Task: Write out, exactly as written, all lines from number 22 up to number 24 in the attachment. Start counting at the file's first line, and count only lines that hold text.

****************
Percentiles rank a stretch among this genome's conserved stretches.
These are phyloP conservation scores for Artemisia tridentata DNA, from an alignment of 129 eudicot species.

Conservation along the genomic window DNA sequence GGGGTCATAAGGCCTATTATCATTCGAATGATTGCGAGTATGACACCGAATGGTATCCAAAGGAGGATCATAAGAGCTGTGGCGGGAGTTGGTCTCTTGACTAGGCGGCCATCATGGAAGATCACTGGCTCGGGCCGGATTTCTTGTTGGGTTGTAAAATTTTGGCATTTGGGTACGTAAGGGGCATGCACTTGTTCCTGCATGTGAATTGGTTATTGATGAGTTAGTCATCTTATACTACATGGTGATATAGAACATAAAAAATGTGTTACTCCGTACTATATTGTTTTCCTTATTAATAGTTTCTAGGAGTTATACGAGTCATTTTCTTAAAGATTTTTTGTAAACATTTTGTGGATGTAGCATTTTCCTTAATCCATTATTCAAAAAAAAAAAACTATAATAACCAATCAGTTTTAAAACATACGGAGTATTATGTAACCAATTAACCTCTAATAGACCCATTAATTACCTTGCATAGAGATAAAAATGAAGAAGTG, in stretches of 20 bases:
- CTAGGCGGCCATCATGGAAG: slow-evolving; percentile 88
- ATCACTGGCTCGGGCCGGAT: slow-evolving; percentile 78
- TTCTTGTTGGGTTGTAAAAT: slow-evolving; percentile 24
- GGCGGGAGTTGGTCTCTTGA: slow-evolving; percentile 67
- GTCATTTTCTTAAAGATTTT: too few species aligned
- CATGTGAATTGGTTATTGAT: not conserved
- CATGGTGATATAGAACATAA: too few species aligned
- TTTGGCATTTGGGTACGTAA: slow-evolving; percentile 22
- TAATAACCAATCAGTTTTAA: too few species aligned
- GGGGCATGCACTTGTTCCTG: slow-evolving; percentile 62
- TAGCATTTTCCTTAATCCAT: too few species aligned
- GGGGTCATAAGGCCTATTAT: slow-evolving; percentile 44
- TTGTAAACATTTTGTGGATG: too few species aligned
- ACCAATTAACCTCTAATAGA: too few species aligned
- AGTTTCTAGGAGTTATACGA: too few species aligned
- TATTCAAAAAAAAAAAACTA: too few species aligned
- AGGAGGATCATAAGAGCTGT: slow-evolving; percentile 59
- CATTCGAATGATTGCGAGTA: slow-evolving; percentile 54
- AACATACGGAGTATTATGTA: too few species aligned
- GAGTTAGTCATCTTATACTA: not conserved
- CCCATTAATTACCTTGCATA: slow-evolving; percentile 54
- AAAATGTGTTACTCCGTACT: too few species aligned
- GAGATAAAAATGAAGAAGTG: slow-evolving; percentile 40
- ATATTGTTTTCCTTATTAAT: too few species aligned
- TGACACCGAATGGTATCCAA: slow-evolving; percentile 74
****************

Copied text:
- AACATACGGAGTATTATGTA: too few species aligned
- GAGTTAGTCATCTTATACTA: not conserved
- CCCATTAATTACCTTGCATA: slow-evolving; percentile 54